Besides being by far my favorite character on Angel (the show, not to be confused with Angel, the large Neanderthal vampire), because of his depth and strength of character and almost noble bearing, Wesley is also the perfect guy for Cordelia. Now, I didn't start watching Buffy until the fifth season, way after Cordelia and Wesley's odd, and played for laughs, UST in the third season. For a lot of people, their awkward kiss while getting ready to battle the Mayor ruined any idea of the two of them as a couple. Luckily for me, I didn't see this until way after I had decided I wanted to see the Wesley and Cordelia ship set sail.

Cordelia is a fun, biting, deeply sarcastic character with an overabundance of joie de vivre. (Well, until recently, when she became Saint Cordelia the Glowy and Blonde, but that's a whole 'nother blog.) Wesley is rather staid, dignified, and quiet. (Well, until recently, when he became Wesley of the Beard Growth and Lilah Shagging, although I rather like that Wesley too.) They balance each other out, both in personality and in strengths and weaknesses. More importantly, though, at least as far as I'm concerned, they're friends. In almost every television romance on pretty much any show, it seems that the becoming friends part is skipped. People meet and instantly fall in love, and it never rings true to me. Sometimes a relationship isn't angsty and romantic and searing passion. Sometimes it's two people who have known each other through the good and the bad, who are friends that care about each other, and just fall into it. That's what I want for Wes and Cordy.

'Cept, it ain't gonna happen. They'll pair her with Angel because his name is the title of the show. Gah.

I got an email from my film class TA today, and we have picture lock due the Monday after Thanksgiving. Picture lock, by the way, is when you've finally got the picture of the film edited just the way you want it, and after that's done, you start editing sound. Why does this suck? Because in essence it makes it really difficult for me to go home for the break. Y'see, USC cinema, there's a reason the university doesn't have classes on Thanksgiving and the day after, and it's so people can go home. So when you have something like that due immediately following, and people have to edit on campus, and they live in sodding Kansas, it makes it rather difficult! Gah.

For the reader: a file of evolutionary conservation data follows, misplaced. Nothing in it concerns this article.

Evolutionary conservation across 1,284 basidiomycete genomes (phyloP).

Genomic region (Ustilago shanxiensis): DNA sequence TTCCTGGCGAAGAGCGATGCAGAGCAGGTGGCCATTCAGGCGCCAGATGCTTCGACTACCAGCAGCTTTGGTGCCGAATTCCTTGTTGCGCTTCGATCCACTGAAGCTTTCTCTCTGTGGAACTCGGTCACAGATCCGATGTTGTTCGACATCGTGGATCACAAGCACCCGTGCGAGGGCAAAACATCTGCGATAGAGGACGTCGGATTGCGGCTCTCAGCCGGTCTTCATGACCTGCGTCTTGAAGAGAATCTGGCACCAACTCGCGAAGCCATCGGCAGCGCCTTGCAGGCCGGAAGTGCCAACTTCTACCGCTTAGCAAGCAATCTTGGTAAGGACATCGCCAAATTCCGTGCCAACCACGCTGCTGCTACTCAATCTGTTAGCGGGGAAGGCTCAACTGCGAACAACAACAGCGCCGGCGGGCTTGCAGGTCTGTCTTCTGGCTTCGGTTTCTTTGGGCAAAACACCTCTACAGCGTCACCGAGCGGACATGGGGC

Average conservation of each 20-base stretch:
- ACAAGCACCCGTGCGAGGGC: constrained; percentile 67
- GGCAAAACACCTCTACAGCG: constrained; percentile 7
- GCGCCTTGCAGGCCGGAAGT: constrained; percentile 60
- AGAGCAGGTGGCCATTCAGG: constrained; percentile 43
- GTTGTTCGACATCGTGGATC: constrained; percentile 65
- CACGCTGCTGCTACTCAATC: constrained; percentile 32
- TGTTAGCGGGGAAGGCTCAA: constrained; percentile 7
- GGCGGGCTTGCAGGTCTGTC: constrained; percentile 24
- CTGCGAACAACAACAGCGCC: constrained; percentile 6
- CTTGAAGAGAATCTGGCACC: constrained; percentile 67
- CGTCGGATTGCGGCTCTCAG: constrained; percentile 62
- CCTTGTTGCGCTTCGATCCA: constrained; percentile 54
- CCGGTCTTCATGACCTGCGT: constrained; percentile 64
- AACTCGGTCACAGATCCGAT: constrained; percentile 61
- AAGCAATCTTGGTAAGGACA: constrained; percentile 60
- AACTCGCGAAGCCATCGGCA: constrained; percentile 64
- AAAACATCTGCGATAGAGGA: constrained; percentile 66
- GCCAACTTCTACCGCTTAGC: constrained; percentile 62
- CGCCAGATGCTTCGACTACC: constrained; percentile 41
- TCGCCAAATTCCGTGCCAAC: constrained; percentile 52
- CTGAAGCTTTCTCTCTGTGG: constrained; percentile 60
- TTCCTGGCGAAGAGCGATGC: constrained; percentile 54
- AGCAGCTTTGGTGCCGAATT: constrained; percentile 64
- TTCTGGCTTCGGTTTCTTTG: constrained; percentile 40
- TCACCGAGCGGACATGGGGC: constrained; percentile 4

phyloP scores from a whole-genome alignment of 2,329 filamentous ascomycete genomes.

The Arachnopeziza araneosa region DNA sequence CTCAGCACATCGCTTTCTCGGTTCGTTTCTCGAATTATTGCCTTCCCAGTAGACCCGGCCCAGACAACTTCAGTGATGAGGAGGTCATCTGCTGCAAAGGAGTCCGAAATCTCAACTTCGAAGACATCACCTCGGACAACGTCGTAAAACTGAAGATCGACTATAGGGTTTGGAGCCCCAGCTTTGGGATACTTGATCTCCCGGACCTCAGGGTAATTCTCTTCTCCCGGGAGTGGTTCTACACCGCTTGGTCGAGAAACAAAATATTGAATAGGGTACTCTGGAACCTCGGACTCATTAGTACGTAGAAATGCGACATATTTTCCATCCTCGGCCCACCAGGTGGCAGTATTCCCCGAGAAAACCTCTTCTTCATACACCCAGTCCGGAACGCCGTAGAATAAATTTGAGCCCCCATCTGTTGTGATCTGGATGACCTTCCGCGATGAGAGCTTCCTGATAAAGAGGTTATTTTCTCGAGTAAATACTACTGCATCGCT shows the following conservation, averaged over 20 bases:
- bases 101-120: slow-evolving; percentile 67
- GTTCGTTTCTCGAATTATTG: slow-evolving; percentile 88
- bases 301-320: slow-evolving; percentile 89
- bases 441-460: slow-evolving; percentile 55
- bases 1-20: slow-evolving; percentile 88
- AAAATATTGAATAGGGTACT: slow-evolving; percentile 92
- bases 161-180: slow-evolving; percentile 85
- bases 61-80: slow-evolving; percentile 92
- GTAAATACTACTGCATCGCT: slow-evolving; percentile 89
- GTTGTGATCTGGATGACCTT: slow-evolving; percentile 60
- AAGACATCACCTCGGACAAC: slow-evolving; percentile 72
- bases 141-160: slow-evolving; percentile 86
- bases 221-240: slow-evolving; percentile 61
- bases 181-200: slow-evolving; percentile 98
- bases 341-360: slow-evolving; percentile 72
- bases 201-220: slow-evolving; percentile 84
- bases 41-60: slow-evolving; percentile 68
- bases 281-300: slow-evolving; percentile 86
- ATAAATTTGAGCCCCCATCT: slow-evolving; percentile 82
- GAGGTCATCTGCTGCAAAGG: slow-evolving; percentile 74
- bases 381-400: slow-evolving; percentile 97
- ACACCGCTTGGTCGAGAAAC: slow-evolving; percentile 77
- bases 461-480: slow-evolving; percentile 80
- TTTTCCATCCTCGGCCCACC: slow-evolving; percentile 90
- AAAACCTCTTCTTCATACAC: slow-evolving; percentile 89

So much anger! I really need some chocolate.

Sunday, September 1, 2002

Oh dear sweet mother of Buddha (Maya, that's you); it is frelling hot here in LA. Earlier today it was, like, 110 degrees. Which is far too hot. You can make hot chocolate with milk that temperature, and that's how hot the air is. Hee, I had to edit because I used the word "hot" about seven times in that last sentence.
Caroline and I went to go see "Signs" again last night, viewing number three for me. I tried to write directly afterwards, but I had too much brewing around in my head to be able to articulate it clearly. Now, hopefully, I'll be able to get on paper (metaphorically speaking) what it is that hits me so strongly about this movie.

Mel Gibson's character, Graham Hess, was a reverend, but packed away the cloth when his wife was hit by a truck while walking and died. Six months later, a casual observer might think that he was handling things quite well. His younger brother, Merrill, has moved in with him to help with his two children, and they seem to have set up a nice family unit. But you can see the weight in Graham's face, in his eyes. He's tired, and he's lost, and I got the very real sense that he's not sure anymore how to fulfill the obligation he has to take care of and comfort his children and, to some extent, his brother. See, Graham hasn't lost his faith. He still believes in God, he just hates Him. His entire life had been built around his loyalty to God and to his family, and he feels betrayed. So when a crop circle appears in his backyard, when lights appear in the sky, and when an alien appears in a neighbor's pantry, it isn't a miracle or a revelation or a sign to Graham, not like it is for everyone else.